This American remake of a Danish thriller of the same name stars Jake Gyllenhaal as a cop who’s been put on desk duty awaiting a trial that could have serious repercussions on his career. He’s answering 911 calls and isn’t happy about it a bit. But when a call comes in from a woman that he quickly realizes is in trouble, everything changes.  Back in 2018 when the original came out, it landed at the top of my and Mainstream Chick’s lists for the best foreign films that year. Sadly, this new iteration doesn’t rise to that level. Sure Jake’s good, but Jakob Cedergren was amazing and a lot of the power of the first film came from his restrained performance. Gyllenhaal and director Antoine Fuqua (Training Day, The Magnificent Seven) chose to go for more bombast. Perhaps if I hadn’t seen the first film, I’d be less critical.

The gist of the film is: Joe Baylor (Gyllenhaal) is a cop who’s been sent to time out and is pretty pissed off about it, and everything else. People call 911 for all manner of things and he’s not the most sympathetic of listeners. He’s basically a jerk to some of them. But then a woman calls and he’s about to cut her off because she’s babbling, but he figures out that she’s actually pretending to talk to her children because she’s in the car with someone who’s kidnapping her.  And from that moment to the end, Joe’s doing everything he can to get the rest of the cops in LA to find her and help her.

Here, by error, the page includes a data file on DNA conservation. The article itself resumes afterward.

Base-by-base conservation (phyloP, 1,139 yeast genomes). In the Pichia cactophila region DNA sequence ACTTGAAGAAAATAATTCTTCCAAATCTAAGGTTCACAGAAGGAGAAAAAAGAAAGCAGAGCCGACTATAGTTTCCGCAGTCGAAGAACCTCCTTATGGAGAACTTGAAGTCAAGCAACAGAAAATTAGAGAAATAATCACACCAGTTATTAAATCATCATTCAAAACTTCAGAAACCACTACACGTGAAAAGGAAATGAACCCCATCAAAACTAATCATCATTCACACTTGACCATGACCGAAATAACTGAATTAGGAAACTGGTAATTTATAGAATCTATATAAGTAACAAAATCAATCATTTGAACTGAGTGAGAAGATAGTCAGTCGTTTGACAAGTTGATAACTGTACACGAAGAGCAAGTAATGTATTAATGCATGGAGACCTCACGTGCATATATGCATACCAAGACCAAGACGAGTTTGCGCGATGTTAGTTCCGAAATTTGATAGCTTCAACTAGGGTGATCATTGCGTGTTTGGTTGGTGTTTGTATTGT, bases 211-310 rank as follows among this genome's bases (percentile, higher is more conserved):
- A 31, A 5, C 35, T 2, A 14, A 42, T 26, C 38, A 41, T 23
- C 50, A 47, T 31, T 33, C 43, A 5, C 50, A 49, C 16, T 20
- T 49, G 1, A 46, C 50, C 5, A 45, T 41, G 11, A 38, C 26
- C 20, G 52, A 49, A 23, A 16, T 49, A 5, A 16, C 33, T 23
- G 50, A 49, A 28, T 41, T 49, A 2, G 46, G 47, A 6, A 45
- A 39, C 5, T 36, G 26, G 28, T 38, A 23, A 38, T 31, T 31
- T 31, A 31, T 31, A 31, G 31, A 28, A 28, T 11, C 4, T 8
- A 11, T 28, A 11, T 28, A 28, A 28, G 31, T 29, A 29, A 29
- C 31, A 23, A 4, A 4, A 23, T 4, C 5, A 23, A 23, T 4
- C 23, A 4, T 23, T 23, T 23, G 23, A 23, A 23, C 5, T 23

What this version adds are more obvious reasons for Joe to be on edge: California wildfires that are messing with police response times, Joe’s asthma being exacerbated by the smoke, even a wrecked home life. And then there’s Joe’s lack of impulse control. Gyllenhaal seems to have a great time chewing the scenery in this one, which was shot during the pandemic and perhaps that’s what a lot of people who have spent too much time alone, talking only on the phone (or Zoom) are feeling right now. I preferred the more reined in version. But hey! This one is on Netflix and it’s Gyllenhaal. Watch it, and then if you can, scrounge up the original and compare for yourself.

Begins streaming on Netflix Oct 1.

[Mainstream Chick’s quick take: I agree with Arty Chick that we’d probably be less critical if we hadn’t seen the original — and if it hadn’t been so darn good! With that in mind, those who haven’t seen the original are in for a solid flick and intensely engrossing performance from Jake Gyllenhaal. We’ve certainly seen worse American remakes of excellent foreign films. So I’m cutting ’em some slack with this one. And, it doesn’t require theatrical viewing for impact. Bonus! -hb]

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